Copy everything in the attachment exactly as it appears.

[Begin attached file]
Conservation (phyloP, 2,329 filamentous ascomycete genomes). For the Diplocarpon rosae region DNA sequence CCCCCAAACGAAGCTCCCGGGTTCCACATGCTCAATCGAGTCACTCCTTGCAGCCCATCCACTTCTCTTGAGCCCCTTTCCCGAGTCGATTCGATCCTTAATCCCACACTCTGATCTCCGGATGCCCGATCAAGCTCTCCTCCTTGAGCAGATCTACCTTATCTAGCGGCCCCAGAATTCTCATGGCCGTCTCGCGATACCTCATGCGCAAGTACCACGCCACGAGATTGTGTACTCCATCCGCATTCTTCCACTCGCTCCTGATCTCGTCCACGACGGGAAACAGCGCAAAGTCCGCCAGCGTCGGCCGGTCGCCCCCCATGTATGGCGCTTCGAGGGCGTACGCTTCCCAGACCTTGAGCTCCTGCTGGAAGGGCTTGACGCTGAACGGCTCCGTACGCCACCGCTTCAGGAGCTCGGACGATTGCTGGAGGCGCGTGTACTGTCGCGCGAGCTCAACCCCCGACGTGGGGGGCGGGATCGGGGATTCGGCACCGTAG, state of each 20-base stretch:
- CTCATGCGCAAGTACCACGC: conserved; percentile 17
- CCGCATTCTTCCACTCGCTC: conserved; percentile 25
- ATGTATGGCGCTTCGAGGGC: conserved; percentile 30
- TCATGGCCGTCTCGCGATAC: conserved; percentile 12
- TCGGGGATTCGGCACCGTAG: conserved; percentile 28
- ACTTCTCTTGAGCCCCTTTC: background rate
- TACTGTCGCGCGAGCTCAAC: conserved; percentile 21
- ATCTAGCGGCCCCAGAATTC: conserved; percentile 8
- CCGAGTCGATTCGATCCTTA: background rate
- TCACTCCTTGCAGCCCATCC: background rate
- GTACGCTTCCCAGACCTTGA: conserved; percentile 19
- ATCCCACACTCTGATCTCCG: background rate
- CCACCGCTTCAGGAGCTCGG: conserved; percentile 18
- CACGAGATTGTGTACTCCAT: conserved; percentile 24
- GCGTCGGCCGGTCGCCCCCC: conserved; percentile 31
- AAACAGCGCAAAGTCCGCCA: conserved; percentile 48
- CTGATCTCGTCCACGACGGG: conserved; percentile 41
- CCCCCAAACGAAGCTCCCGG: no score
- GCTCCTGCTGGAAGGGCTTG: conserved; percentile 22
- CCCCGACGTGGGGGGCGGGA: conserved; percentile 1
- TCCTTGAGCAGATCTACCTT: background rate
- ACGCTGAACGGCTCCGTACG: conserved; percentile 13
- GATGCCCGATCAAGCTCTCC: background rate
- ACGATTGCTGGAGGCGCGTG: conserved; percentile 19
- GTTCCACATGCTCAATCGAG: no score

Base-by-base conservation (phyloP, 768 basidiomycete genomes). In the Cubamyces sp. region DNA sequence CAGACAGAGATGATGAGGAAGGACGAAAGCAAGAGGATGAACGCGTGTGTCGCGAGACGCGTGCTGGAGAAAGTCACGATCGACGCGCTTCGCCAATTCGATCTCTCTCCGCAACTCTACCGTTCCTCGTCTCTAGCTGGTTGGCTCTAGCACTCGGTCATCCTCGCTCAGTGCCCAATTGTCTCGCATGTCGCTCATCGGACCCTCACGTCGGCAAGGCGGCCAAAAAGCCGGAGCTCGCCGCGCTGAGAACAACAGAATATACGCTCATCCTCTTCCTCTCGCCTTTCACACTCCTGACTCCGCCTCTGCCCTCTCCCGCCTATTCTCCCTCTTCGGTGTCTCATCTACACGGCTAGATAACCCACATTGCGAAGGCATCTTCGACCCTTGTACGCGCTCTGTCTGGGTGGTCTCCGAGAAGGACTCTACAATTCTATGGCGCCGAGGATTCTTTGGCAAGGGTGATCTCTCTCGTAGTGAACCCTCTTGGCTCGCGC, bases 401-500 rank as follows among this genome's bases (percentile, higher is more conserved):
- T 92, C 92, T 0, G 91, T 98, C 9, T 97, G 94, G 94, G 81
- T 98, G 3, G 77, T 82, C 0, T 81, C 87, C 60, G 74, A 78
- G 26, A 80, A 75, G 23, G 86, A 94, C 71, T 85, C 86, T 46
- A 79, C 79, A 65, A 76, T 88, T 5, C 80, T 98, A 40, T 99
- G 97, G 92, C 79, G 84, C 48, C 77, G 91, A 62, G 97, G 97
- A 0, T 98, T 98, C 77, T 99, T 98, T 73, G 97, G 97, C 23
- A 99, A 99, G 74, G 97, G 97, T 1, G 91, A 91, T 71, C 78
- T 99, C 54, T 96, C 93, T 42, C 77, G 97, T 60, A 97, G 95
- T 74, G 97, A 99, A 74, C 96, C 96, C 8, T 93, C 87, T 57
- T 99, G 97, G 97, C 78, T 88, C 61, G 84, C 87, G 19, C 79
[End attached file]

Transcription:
Conservation (phyloP, 2,329 filamentous ascomycete genomes). For the Diplocarpon rosae region DNA sequence CCCCCAAACGAAGCTCCCGGGTTCCACATGCTCAATCGAGTCACTCCTTGCAGCCCATCCACTTCTCTTGAGCCCCTTTCCCGAGTCGATTCGATCCTTAATCCCACACTCTGATCTCCGGATGCCCGATCAAGCTCTCCTCCTTGAGCAGATCTACCTTATCTAGCGGCCCCAGAATTCTCATGGCCGTCTCGCGATACCTCATGCGCAAGTACCACGCCACGAGATTGTGTACTCCATCCGCATTCTTCCACTCGCTCCTGATCTCGTCCACGACGGGAAACAGCGCAAAGTCCGCCAGCGTCGGCCGGTCGCCCCCCATGTATGGCGCTTCGAGGGCGTACGCTTCCCAGACCTTGAGCTCCTGCTGGAAGGGCTTGACGCTGAACGGCTCCGTACGCCACCGCTTCAGGAGCTCGGACGATTGCTGGAGGCGCGTGTACTGTCGCGCGAGCTCAACCCCCGACGTGGGGGGCGGGATCGGGGATTCGGCACCGTAG, state of each 20-base stretch:
- CTCATGCGCAAGTACCACGC: conserved; percentile 17
- CCGCATTCTTCCACTCGCTC: conserved; percentile 25
- ATGTATGGCGCTTCGAGGGC: conserved; percentile 30
- TCATGGCCGTCTCGCGATAC: conserved; percentile 12
- TCGGGGATTCGGCACCGTAG: conserved; percentile 28
- ACTTCTCTTGAGCCCCTTTC: background rate
- TACTGTCGCGCGAGCTCAAC: conserved; percentile 21
- ATCTAGCGGCCCCAGAATTC: conserved; percentile 8
- CCGAGTCGATTCGATCCTTA: background rate
- TCACTCCTTGCAGCCCATCC: background rate
- GTACGCTTCCCAGACCTTGA: conserved; percentile 19
- ATCCCACACTCTGATCTCCG: background rate
- CCACCGCTTCAGGAGCTCGG: conserved; percentile 18
- CACGAGATTGTGTACTCCAT: conserved; percentile 24
- GCGTCGGCCGGTCGCCCCCC: conserved; percentile 31
- AAACAGCGCAAAGTCCGCCA: conserved; percentile 48
- CTGATCTCGTCCACGACGGG: conserved; percentile 41
- CCCCCAAACGAAGCTCCCGG: no score
- GCTCCTGCTGGAAGGGCTTG: conserved; percentile 22
- CCCCGACGTGGGGGGCGGGA: conserved; percentile 1
- TCCTTGAGCAGATCTACCTT: background rate
- ACGCTGAACGGCTCCGTACG: conserved; percentile 13
- GATGCCCGATCAAGCTCTCC: background rate
- ACGATTGCTGGAGGCGCGTG: conserved; percentile 19
- GTTCCACATGCTCAATCGAG: no score

Base-by-base conservation (phyloP, 768 basidiomycete genomes). In the Cubamyces sp. region DNA sequence CAGACAGAGATGATGAGGAAGGACGAAAGCAAGAGGATGAACGCGTGTGTCGCGAGACGCGTGCTGGAGAAAGTCACGATCGACGCGCTTCGCCAATTCGATCTCTCTCCGCAACTCTACCGTTCCTCGTCTCTAGCTGGTTGGCTCTAGCACTCGGTCATCCTCGCTCAGTGCCCAATTGTCTCGCATGTCGCTCATCGGACCCTCACGTCGGCAAGGCGGCCAAAAAGCCGGAGCTCGCCGCGCTGAGAACAACAGAATATACGCTCATCCTCTTCCTCTCGCCTTTCACACTCCTGACTCCGCCTCTGCCCTCTCCCGCCTATTCTCCCTCTTCGGTGTCTCATCTACACGGCTAGATAACCCACATTGCGAAGGCATCTTCGACCCTTGTACGCGCTCTGTCTGGGTGGTCTCCGAGAAGGACTCTACAATTCTATGGCGCCGAGGATTCTTTGGCAAGGGTGATCTCTCTCGTAGTGAACCCTCTTGGCTCGCGC, bases 401-500 rank as follows among this genome's bases (percentile, higher is more conserved):
- T 92, C 92, T 0, G 91, T 98, C 9, T 97, G 94, G 94, G 81
- T 98, G 3, G 77, T 82, C 0, T 81, C 87, C 60, G 74, A 78
- G 26, A 80, A 75, G 23, G 86, A 94, C 71, T 85, C 86, T 46
- A 79, C 79, A 65, A 76, T 88, T 5, C 80, T 98, A 40, T 99
- G 97, G 92, C 79, G 84, C 48, C 77, G 91, A 62, G 97, G 97
- A 0, T 98, T 98, C 77, T 99, T 98, T 73, G 97, G 97, C 23
- A 99, A 99, G 74, G 97, G 97, T 1, G 91, A 91, T 71, C 78
- T 99, C 54, T 96, C 93, T 42, C 77, G 97, T 60, A 97, G 95
- T 74, G 97, A 99, A 74, C 96, C 96, C 8, T 93, C 87, T 57
- T 99, G 97, G 97, C 78, T 88, C 61, G 84, C 87, G 19, C 79